President Biden on Thursday slammed the Supreme Court’s overnight ruling to allow Texas' "extreme" law that bans most abortions to remain in effect as an "unprecedented assault on a woman’s constitutional rights."
In a strongly worded statement Thursday, the president reacted to the Supreme Court’s 5-4 ruling to allow Texas’ law to remain in effect.
The law, signed by Texas Republican Gov. Greg Abbott in May, prohibits abortions once medical professionals can detect cardiac activity, usually around six weeks and before many women know they’re pregnant.
"The Supreme Court’s ruling overnight is an unprecedented assault on a woman’s constitutional rights under Roe v. Wade, which has been the law of the land for almost 50 years," Biden said in a statement Thursday. "By allowing a law to go into effect that empowers private citizens in Texas to sue health care providers, family members supporting a woman exercising her right to choose after six weeks, or even a friend who drives her to a hospital or clinic, it unleashes unconstitutional chaos and empowers self-anointed enforcers to have devastating impacts."
The president went on to say that "complete strangers will now be empowered to inject themselves in the most private and personal health decisions faced by women."
"This law is so extreme it does not even allow for exceptions in the case of rape or incest," the president said. "And it not only empowers complete strangers to inject themselves into the most private of decisions made by a woman – it actually incentivizes them to do so with the prospect of $10,000 if they win their case."
"Rather than use its supreme authority to ensure justice could be fairly sought, the highest court of our land will allow millions of women in Texas in need of critical reproductive care to suffer while courts sift through procedural complexities," Biden continued. "The dissents by Chief Justice Roberts, and Justices Breyer, Sotomayor and Kagan all demonstrate the error of the court's action here powerfully."
Biden said the impact of the Supreme Court’s decision, while not a "final ruling," will be "immediate and requires an immediate response."
"One reason I became the first president in history to create a Gender Policy Council was to be prepared to react to such assaults on women's rights," Biden said.
The president said he is directing that council and the Office of the White House Counsel to launch "a whole-of-government effort to respond to this decision," looking specifically to the Department of Health and Human Services and the Department of Justice to "see what steps the federal government can take to ensure that women in Texas have access to safe and legal abortions as protected by Roe, and what legal tools we have to insulate women and providers from the impact of Texas' bizarre scheme of outsourced enforcement to private parties."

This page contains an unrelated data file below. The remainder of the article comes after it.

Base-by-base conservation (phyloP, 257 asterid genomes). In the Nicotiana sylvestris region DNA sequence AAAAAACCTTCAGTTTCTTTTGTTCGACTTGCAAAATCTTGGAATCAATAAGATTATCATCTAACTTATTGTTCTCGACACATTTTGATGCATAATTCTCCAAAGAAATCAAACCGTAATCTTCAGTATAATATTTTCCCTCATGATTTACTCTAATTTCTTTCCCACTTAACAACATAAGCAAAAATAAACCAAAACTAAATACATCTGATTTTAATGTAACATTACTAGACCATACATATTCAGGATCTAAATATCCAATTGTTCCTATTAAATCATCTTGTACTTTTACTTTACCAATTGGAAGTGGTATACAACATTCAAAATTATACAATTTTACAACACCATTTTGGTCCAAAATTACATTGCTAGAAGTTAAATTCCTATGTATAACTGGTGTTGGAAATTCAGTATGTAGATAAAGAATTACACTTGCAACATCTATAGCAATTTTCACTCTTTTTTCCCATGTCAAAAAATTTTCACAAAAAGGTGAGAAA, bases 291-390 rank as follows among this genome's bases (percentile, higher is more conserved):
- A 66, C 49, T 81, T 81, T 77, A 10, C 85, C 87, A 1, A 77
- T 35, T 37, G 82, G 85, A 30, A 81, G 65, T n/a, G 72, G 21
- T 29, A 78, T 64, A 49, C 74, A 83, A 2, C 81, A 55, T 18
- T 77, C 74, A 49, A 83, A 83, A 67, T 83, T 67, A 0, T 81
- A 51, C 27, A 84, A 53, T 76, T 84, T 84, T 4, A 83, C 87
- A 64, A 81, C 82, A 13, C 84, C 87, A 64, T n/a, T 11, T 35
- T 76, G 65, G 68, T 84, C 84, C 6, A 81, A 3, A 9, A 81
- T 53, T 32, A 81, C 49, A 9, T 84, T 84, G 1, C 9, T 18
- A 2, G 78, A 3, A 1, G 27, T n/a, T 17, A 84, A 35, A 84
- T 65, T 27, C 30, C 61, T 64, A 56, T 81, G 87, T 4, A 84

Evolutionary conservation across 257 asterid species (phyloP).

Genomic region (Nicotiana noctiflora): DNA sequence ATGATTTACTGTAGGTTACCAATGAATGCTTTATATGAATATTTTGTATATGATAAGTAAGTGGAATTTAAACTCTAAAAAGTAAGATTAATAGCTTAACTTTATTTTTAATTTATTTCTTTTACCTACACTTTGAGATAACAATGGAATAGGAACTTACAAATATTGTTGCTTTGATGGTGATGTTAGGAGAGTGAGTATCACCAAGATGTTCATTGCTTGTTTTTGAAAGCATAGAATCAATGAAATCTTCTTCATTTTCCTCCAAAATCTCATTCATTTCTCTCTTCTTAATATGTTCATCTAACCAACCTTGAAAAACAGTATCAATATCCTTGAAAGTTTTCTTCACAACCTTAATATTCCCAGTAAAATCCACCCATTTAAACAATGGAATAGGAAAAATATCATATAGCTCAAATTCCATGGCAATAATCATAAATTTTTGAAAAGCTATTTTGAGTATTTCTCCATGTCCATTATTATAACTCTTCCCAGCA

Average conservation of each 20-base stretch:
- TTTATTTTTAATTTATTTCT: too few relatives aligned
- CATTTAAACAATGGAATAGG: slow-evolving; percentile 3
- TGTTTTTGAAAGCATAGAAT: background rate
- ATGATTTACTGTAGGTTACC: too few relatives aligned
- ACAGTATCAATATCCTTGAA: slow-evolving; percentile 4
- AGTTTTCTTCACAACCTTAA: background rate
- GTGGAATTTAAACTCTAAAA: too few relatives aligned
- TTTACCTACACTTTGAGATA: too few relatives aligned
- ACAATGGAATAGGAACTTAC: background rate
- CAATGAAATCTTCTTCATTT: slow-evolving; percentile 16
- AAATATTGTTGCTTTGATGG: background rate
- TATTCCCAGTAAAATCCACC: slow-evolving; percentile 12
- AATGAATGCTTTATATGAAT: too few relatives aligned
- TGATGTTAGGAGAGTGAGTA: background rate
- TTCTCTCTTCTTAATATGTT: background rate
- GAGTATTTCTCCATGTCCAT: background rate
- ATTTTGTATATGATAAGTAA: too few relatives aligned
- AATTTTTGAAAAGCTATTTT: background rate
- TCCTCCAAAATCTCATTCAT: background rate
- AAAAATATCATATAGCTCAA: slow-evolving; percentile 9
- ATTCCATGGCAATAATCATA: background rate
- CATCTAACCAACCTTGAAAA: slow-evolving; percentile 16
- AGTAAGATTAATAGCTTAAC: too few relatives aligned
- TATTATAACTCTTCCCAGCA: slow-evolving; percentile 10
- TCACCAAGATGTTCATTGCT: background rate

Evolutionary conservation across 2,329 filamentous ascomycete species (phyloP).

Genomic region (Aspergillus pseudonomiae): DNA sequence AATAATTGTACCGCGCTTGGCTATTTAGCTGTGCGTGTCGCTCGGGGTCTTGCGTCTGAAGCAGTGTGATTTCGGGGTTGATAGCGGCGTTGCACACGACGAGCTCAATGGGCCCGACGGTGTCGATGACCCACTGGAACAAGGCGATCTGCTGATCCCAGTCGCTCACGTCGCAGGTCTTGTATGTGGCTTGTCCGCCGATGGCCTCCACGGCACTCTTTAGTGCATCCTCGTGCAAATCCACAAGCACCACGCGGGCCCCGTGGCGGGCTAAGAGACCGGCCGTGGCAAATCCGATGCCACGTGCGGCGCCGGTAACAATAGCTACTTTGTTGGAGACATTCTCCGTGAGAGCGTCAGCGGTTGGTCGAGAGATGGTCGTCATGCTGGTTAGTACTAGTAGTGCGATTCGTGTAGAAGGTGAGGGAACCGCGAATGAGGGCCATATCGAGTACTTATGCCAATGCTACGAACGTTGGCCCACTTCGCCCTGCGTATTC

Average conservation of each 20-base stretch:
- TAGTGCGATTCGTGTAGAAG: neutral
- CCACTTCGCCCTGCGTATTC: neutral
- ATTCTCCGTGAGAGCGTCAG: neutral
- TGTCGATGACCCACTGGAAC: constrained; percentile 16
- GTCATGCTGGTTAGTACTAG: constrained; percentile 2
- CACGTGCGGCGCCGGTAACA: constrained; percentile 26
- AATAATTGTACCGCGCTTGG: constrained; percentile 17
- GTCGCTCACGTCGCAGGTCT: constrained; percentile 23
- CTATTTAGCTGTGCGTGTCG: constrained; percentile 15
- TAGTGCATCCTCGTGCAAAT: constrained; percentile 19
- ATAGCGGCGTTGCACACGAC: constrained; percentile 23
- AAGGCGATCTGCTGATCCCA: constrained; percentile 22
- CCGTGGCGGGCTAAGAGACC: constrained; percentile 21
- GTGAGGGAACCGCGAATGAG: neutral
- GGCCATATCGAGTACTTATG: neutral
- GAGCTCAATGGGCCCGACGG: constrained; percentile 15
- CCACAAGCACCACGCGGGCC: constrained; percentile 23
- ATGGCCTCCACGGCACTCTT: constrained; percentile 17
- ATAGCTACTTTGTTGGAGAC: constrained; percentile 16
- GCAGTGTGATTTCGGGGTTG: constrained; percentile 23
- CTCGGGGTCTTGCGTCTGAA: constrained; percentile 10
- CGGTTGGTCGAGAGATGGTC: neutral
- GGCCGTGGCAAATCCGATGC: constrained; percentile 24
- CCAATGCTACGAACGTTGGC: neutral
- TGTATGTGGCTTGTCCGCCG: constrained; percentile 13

The Texas law is the strictest law against abortion rights in the United States since the Supreme Court’s landmark Roe v. Wade decision in 1973 and part of a broader push by Republicans nationwide to impose new restrictions on abortion. At least 12 other states have enacted bans early in pregnancy, but all have been blocked from going into effect.
Chief Justice John Roberts dissented along with the court's three liberal justices. Each of the four dissenting justices wrote separate statements expressing their disagreement with the majority.
Roberts noted that while the majority denied the request for emergency relief "the court’s order is emphatic in making clear that it cannot be understood as sustaining the constitutionality of the law at issue."
Justice Sonia Sotomayor called her conservative colleagues' decision "stunning." "Presented with an application to enjoin a flagrantly unconstitutional law engineered to prohibit women from exercising their constitutional rights and evade judicial scrutiny, a majority of justices have opted to bury their heads in the sand," she wrote.
Texas lawmakers wrote the law to evade federal court review by allowing private citizens to bring civil lawsuits in state court against anyone involved in an abortion, other than the patient. Other abortion laws are enforced by state and local officials, with criminal sanctions possible.
In contrast, Texas' law allows private citizens to sue abortion providers and anyone involved in facilitating abortions. Among other situations, that would include anyone who drives a woman to a clinic to get an abortion. Under the law, anyone who successfully sues another person would be entitled to at least $10,000.
Texas has long had some of the nation’s toughest abortion restrictions, including a sweeping law passed in 2013. The Supreme Court eventually struck down that law, but not before more than half of the state’s 40-plus clinics closed.
Even before the Texas case arrived at the high court the justices had planned to tackle the issue of abortion rights in a major case scheduled for argument in the fall. That case involves the state of Mississippi, which is asking to be allowed to enforce an abortion ban after 15 weeks of pregnancy.
The Associated Press contributed to this report.